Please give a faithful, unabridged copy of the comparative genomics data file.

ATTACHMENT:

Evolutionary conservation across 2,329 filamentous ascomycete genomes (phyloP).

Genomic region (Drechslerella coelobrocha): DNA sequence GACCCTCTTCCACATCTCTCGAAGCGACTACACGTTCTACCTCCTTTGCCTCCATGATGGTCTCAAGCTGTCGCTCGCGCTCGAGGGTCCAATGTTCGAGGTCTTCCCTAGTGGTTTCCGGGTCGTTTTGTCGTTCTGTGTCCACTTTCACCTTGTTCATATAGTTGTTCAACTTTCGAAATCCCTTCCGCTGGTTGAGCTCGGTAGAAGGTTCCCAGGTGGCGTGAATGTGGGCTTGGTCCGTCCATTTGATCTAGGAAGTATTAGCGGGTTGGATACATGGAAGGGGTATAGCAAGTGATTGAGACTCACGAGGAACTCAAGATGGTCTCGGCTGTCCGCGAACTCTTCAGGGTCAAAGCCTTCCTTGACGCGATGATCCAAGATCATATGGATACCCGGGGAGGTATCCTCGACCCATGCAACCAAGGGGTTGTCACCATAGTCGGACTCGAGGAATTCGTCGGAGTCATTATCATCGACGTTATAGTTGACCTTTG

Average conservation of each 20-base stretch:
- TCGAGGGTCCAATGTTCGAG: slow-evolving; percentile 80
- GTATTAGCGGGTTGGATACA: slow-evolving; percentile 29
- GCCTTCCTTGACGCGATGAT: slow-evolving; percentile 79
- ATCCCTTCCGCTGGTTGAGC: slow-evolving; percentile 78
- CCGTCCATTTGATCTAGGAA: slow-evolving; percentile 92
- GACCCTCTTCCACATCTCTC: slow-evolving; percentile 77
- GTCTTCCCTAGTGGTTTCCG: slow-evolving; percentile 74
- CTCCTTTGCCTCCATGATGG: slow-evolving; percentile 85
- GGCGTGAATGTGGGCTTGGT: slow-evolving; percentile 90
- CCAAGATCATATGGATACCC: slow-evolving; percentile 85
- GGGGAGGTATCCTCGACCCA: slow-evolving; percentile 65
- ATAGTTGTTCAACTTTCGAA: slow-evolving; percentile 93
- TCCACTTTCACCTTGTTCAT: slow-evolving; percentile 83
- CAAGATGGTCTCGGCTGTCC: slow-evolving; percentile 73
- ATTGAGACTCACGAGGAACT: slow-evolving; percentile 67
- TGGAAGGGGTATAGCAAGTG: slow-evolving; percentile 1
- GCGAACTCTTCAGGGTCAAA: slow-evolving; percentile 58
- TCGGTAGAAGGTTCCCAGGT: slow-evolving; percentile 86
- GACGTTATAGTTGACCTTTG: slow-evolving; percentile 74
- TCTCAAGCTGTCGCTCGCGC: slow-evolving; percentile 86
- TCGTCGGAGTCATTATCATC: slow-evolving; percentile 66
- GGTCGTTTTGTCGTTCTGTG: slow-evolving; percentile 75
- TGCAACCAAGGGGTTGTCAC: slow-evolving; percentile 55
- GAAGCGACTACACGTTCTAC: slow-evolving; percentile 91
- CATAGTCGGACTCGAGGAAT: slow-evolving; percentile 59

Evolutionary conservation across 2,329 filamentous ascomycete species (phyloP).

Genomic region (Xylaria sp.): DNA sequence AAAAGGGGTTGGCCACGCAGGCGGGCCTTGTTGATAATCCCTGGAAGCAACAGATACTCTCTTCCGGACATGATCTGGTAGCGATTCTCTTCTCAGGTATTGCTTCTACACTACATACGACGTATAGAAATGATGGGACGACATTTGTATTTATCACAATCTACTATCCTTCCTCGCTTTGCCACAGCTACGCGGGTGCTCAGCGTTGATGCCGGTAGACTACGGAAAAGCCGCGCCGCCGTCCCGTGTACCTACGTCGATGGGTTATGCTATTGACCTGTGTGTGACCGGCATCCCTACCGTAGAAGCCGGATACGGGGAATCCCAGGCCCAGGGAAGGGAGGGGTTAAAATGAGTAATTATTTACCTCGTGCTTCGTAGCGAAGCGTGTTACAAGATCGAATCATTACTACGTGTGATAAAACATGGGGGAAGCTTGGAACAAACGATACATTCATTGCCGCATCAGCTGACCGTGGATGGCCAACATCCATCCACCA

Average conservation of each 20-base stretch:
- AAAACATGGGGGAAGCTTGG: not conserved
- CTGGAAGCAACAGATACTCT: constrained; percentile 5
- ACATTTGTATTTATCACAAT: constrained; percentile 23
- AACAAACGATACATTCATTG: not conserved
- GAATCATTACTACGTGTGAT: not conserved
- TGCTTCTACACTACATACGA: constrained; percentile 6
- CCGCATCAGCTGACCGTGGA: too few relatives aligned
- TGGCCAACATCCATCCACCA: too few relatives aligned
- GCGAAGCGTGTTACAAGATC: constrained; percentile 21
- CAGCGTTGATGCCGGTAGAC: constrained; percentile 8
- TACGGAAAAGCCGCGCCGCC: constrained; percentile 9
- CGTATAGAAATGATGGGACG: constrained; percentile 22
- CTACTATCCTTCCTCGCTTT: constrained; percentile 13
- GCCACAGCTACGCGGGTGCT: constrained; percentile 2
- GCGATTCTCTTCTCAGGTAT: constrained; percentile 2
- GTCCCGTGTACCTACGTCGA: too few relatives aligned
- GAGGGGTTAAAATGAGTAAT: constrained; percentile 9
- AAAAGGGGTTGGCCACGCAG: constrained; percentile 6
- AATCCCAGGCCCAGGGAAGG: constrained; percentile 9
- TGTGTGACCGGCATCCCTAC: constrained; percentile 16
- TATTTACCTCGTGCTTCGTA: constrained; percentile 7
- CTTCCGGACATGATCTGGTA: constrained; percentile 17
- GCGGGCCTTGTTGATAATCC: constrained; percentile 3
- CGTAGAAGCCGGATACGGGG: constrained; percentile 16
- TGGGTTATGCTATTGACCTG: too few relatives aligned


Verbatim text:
Evolutionary conservation across 2,329 filamentous ascomycete genomes (phyloP).

Genomic region (Drechslerella coelobrocha): DNA sequence GACCCTCTTCCACATCTCTCGAAGCGACTACACGTTCTACCTCCTTTGCCTCCATGATGGTCTCAAGCTGTCGCTCGCGCTCGAGGGTCCAATGTTCGAGGTCTTCCCTAGTGGTTTCCGGGTCGTTTTGTCGTTCTGTGTCCACTTTCACCTTGTTCATATAGTTGTTCAACTTTCGAAATCCCTTCCGCTGGTTGAGCTCGGTAGAAGGTTCCCAGGTGGCGTGAATGTGGGCTTGGTCCGTCCATTTGATCTAGGAAGTATTAGCGGGTTGGATACATGGAAGGGGTATAGCAAGTGATTGAGACTCACGAGGAACTCAAGATGGTCTCGGCTGTCCGCGAACTCTTCAGGGTCAAAGCCTTCCTTGACGCGATGATCCAAGATCATATGGATACCCGGGGAGGTATCCTCGACCCATGCAACCAAGGGGTTGTCACCATAGTCGGACTCGAGGAATTCGTCGGAGTCATTATCATCGACGTTATAGTTGACCTTTG

Average conservation of each 20-base stretch:
- TCGAGGGTCCAATGTTCGAG: slow-evolving; percentile 80
- GTATTAGCGGGTTGGATACA: slow-evolving; percentile 29
- GCCTTCCTTGACGCGATGAT: slow-evolving; percentile 79
- ATCCCTTCCGCTGGTTGAGC: slow-evolving; percentile 78
- CCGTCCATTTGATCTAGGAA: slow-evolving; percentile 92
- GACCCTCTTCCACATCTCTC: slow-evolving; percentile 77
- GTCTTCCCTAGTGGTTTCCG: slow-evolving; percentile 74
- CTCCTTTGCCTCCATGATGG: slow-evolving; percentile 85
- GGCGTGAATGTGGGCTTGGT: slow-evolving; percentile 90
- CCAAGATCATATGGATACCC: slow-evolving; percentile 85
- GGGGAGGTATCCTCGACCCA: slow-evolving; percentile 65
- ATAGTTGTTCAACTTTCGAA: slow-evolving; percentile 93
- TCCACTTTCACCTTGTTCAT: slow-evolving; percentile 83
- CAAGATGGTCTCGGCTGTCC: slow-evolving; percentile 73
- ATTGAGACTCACGAGGAACT: slow-evolving; percentile 67
- TGGAAGGGGTATAGCAAGTG: slow-evolving; percentile 1
- GCGAACTCTTCAGGGTCAAA: slow-evolving; percentile 58
- TCGGTAGAAGGTTCCCAGGT: slow-evolving; percentile 86
- GACGTTATAGTTGACCTTTG: slow-evolving; percentile 74
- TCTCAAGCTGTCGCTCGCGC: slow-evolving; percentile 86
- TCGTCGGAGTCATTATCATC: slow-evolving; percentile 66
- GGTCGTTTTGTCGTTCTGTG: slow-evolving; percentile 75
- TGCAACCAAGGGGTTGTCAC: slow-evolving; percentile 55
- GAAGCGACTACACGTTCTAC: slow-evolving; percentile 91
- CATAGTCGGACTCGAGGAAT: slow-evolving; percentile 59

Evolutionary conservation across 2,329 filamentous ascomycete species (phyloP).

Genomic region (Xylaria sp.): DNA sequence AAAAGGGGTTGGCCACGCAGGCGGGCCTTGTTGATAATCCCTGGAAGCAACAGATACTCTCTTCCGGACATGATCTGGTAGCGATTCTCTTCTCAGGTATTGCTTCTACACTACATACGACGTATAGAAATGATGGGACGACATTTGTATTTATCACAATCTACTATCCTTCCTCGCTTTGCCACAGCTACGCGGGTGCTCAGCGTTGATGCCGGTAGACTACGGAAAAGCCGCGCCGCCGTCCCGTGTACCTACGTCGATGGGTTATGCTATTGACCTGTGTGTGACCGGCATCCCTACCGTAGAAGCCGGATACGGGGAATCCCAGGCCCAGGGAAGGGAGGGGTTAAAATGAGTAATTATTTACCTCGTGCTTCGTAGCGAAGCGTGTTACAAGATCGAATCATTACTACGTGTGATAAAACATGGGGGAAGCTTGGAACAAACGATACATTCATTGCCGCATCAGCTGACCGTGGATGGCCAACATCCATCCACCA

Average conservation of each 20-base stretch:
- AAAACATGGGGGAAGCTTGG: not conserved
- CTGGAAGCAACAGATACTCT: constrained; percentile 5
- ACATTTGTATTTATCACAAT: constrained; percentile 23
- AACAAACGATACATTCATTG: not conserved
- GAATCATTACTACGTGTGAT: not conserved
- TGCTTCTACACTACATACGA: constrained; percentile 6
- CCGCATCAGCTGACCGTGGA: too few relatives aligned
- TGGCCAACATCCATCCACCA: too few relatives aligned
- GCGAAGCGTGTTACAAGATC: constrained; percentile 21
- CAGCGTTGATGCCGGTAGAC: constrained; percentile 8
- TACGGAAAAGCCGCGCCGCC: constrained; percentile 9
- CGTATAGAAATGATGGGACG: constrained; percentile 22
- CTACTATCCTTCCTCGCTTT: constrained; percentile 13
- GCCACAGCTACGCGGGTGCT: constrained; percentile 2
- GCGATTCTCTTCTCAGGTAT: constrained; percentile 2
- GTCCCGTGTACCTACGTCGA: too few relatives aligned
- GAGGGGTTAAAATGAGTAAT: constrained; percentile 9
- AAAAGGGGTTGGCCACGCAG: constrained; percentile 6
- AATCCCAGGCCCAGGGAAGG: constrained; percentile 9
- TGTGTGACCGGCATCCCTAC: constrained; percentile 16
- TATTTACCTCGTGCTTCGTA: constrained; percentile 7
- CTTCCGGACATGATCTGGTA: constrained; percentile 17
- GCGGGCCTTGTTGATAATCC: constrained; percentile 3
- CGTAGAAGCCGGATACGGGG: constrained; percentile 16
- TGGGTTATGCTATTGACCTG: too few relatives aligned